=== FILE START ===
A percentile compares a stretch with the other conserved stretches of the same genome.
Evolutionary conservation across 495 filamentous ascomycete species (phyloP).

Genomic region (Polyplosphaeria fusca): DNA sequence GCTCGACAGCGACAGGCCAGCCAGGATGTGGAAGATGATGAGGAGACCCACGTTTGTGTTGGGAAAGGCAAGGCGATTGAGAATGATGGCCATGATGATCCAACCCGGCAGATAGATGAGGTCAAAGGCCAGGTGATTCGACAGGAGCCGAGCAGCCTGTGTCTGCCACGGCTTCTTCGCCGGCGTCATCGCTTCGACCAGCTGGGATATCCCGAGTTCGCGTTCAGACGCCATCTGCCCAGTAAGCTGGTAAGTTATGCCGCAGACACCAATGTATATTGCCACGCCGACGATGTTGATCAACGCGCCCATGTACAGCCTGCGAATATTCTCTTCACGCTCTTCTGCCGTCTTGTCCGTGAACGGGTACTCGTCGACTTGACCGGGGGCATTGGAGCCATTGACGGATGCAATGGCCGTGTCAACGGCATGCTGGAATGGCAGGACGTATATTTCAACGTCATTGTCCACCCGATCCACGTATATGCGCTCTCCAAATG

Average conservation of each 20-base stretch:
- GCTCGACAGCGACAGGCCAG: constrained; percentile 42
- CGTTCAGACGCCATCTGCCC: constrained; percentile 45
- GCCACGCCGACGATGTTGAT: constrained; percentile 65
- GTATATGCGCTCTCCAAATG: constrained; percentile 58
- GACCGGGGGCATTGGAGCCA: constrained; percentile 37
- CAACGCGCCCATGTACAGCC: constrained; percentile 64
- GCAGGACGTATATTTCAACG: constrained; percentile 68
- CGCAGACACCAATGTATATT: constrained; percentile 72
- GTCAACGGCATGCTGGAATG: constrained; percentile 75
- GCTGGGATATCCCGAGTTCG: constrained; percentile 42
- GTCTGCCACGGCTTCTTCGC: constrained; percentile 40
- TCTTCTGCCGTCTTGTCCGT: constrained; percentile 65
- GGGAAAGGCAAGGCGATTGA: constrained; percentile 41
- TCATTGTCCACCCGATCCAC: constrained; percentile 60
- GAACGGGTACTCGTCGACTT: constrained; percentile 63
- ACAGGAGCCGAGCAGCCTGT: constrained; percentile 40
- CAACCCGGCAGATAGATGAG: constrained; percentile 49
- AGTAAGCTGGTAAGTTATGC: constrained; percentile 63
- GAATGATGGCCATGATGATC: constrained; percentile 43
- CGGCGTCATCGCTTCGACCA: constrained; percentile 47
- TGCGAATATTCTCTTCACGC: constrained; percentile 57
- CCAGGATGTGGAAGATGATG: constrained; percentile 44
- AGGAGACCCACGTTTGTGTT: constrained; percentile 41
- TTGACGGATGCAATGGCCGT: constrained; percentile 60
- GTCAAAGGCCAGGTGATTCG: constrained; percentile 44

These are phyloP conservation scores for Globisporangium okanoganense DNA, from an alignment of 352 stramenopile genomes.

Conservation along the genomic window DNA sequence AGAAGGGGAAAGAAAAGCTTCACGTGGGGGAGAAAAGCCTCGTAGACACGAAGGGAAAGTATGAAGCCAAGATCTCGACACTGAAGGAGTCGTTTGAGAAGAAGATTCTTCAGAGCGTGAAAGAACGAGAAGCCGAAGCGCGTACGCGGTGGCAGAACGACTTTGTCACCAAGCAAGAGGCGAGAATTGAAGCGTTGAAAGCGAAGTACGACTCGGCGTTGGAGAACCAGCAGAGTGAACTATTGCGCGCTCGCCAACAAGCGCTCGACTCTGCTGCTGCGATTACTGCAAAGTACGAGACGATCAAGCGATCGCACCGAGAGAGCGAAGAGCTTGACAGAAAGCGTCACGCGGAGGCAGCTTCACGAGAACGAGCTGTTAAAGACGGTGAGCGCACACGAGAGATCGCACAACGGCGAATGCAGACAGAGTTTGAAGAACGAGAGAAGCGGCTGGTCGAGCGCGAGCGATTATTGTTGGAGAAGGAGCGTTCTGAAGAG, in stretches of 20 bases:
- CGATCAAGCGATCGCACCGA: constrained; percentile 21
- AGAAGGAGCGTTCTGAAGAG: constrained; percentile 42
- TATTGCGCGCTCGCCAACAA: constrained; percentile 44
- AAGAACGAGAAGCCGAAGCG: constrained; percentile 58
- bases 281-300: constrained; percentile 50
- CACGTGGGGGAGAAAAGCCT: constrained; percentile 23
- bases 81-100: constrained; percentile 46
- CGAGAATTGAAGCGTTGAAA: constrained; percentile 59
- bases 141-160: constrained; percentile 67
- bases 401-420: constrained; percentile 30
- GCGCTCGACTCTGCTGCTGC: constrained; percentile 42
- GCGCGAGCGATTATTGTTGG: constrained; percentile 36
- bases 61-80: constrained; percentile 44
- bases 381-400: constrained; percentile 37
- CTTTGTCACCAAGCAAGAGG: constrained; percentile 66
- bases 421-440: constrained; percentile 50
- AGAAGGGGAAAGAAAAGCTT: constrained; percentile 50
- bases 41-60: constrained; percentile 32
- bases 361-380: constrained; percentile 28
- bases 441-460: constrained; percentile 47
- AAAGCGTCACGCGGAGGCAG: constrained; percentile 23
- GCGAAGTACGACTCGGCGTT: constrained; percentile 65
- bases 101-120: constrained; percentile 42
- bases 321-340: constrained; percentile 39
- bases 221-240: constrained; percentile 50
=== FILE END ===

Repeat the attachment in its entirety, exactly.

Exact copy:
A percentile compares a stretch with the other conserved stretches of the same genome.
Evolutionary conservation across 495 filamentous ascomycete species (phyloP).

Genomic region (Polyplosphaeria fusca): DNA sequence GCTCGACAGCGACAGGCCAGCCAGGATGTGGAAGATGATGAGGAGACCCACGTTTGTGTTGGGAAAGGCAAGGCGATTGAGAATGATGGCCATGATGATCCAACCCGGCAGATAGATGAGGTCAAAGGCCAGGTGATTCGACAGGAGCCGAGCAGCCTGTGTCTGCCACGGCTTCTTCGCCGGCGTCATCGCTTCGACCAGCTGGGATATCCCGAGTTCGCGTTCAGACGCCATCTGCCCAGTAAGCTGGTAAGTTATGCCGCAGACACCAATGTATATTGCCACGCCGACGATGTTGATCAACGCGCCCATGTACAGCCTGCGAATATTCTCTTCACGCTCTTCTGCCGTCTTGTCCGTGAACGGGTACTCGTCGACTTGACCGGGGGCATTGGAGCCATTGACGGATGCAATGGCCGTGTCAACGGCATGCTGGAATGGCAGGACGTATATTTCAACGTCATTGTCCACCCGATCCACGTATATGCGCTCTCCAAATG

Average conservation of each 20-base stretch:
- GCTCGACAGCGACAGGCCAG: constrained; percentile 42
- CGTTCAGACGCCATCTGCCC: constrained; percentile 45
- GCCACGCCGACGATGTTGAT: constrained; percentile 65
- GTATATGCGCTCTCCAAATG: constrained; percentile 58
- GACCGGGGGCATTGGAGCCA: constrained; percentile 37
- CAACGCGCCCATGTACAGCC: constrained; percentile 64
- GCAGGACGTATATTTCAACG: constrained; percentile 68
- CGCAGACACCAATGTATATT: constrained; percentile 72
- GTCAACGGCATGCTGGAATG: constrained; percentile 75
- GCTGGGATATCCCGAGTTCG: constrained; percentile 42
- GTCTGCCACGGCTTCTTCGC: constrained; percentile 40
- TCTTCTGCCGTCTTGTCCGT: constrained; percentile 65
- GGGAAAGGCAAGGCGATTGA: constrained; percentile 41
- TCATTGTCCACCCGATCCAC: constrained; percentile 60
- GAACGGGTACTCGTCGACTT: constrained; percentile 63
- ACAGGAGCCGAGCAGCCTGT: constrained; percentile 40
- CAACCCGGCAGATAGATGAG: constrained; percentile 49
- AGTAAGCTGGTAAGTTATGC: constrained; percentile 63
- GAATGATGGCCATGATGATC: constrained; percentile 43
- CGGCGTCATCGCTTCGACCA: constrained; percentile 47
- TGCGAATATTCTCTTCACGC: constrained; percentile 57
- CCAGGATGTGGAAGATGATG: constrained; percentile 44
- AGGAGACCCACGTTTGTGTT: constrained; percentile 41
- TTGACGGATGCAATGGCCGT: constrained; percentile 60
- GTCAAAGGCCAGGTGATTCG: constrained; percentile 44

These are phyloP conservation scores for Globisporangium okanoganense DNA, from an alignment of 352 stramenopile genomes.

Conservation along the genomic window DNA sequence AGAAGGGGAAAGAAAAGCTTCACGTGGGGGAGAAAAGCCTCGTAGACACGAAGGGAAAGTATGAAGCCAAGATCTCGACACTGAAGGAGTCGTTTGAGAAGAAGATTCTTCAGAGCGTGAAAGAACGAGAAGCCGAAGCGCGTACGCGGTGGCAGAACGACTTTGTCACCAAGCAAGAGGCGAGAATTGAAGCGTTGAAAGCGAAGTACGACTCGGCGTTGGAGAACCAGCAGAGTGAACTATTGCGCGCTCGCCAACAAGCGCTCGACTCTGCTGCTGCGATTACTGCAAAGTACGAGACGATCAAGCGATCGCACCGAGAGAGCGAAGAGCTTGACAGAAAGCGTCACGCGGAGGCAGCTTCACGAGAACGAGCTGTTAAAGACGGTGAGCGCACACGAGAGATCGCACAACGGCGAATGCAGACAGAGTTTGAAGAACGAGAGAAGCGGCTGGTCGAGCGCGAGCGATTATTGTTGGAGAAGGAGCGTTCTGAAGAG, in stretches of 20 bases:
- CGATCAAGCGATCGCACCGA: constrained; percentile 21
- AGAAGGAGCGTTCTGAAGAG: constrained; percentile 42
- TATTGCGCGCTCGCCAACAA: constrained; percentile 44
- AAGAACGAGAAGCCGAAGCG: constrained; percentile 58
- bases 281-300: constrained; percentile 50
- CACGTGGGGGAGAAAAGCCT: constrained; percentile 23
- bases 81-100: constrained; percentile 46
- CGAGAATTGAAGCGTTGAAA: constrained; percentile 59
- bases 141-160: constrained; percentile 67
- bases 401-420: constrained; percentile 30
- GCGCTCGACTCTGCTGCTGC: constrained; percentile 42
- GCGCGAGCGATTATTGTTGG: constrained; percentile 36
- bases 61-80: constrained; percentile 44
- bases 381-400: constrained; percentile 37
- CTTTGTCACCAAGCAAGAGG: constrained; percentile 66
- bases 421-440: constrained; percentile 50
- AGAAGGGGAAAGAAAAGCTT: constrained; percentile 50
- bases 41-60: constrained; percentile 32
- bases 361-380: constrained; percentile 28
- bases 441-460: constrained; percentile 47
- AAAGCGTCACGCGGAGGCAG: constrained; percentile 23
- GCGAAGTACGACTCGGCGTT: constrained; percentile 65
- bases 101-120: constrained; percentile 42
- bases 321-340: constrained; percentile 39
- bases 221-240: constrained; percentile 50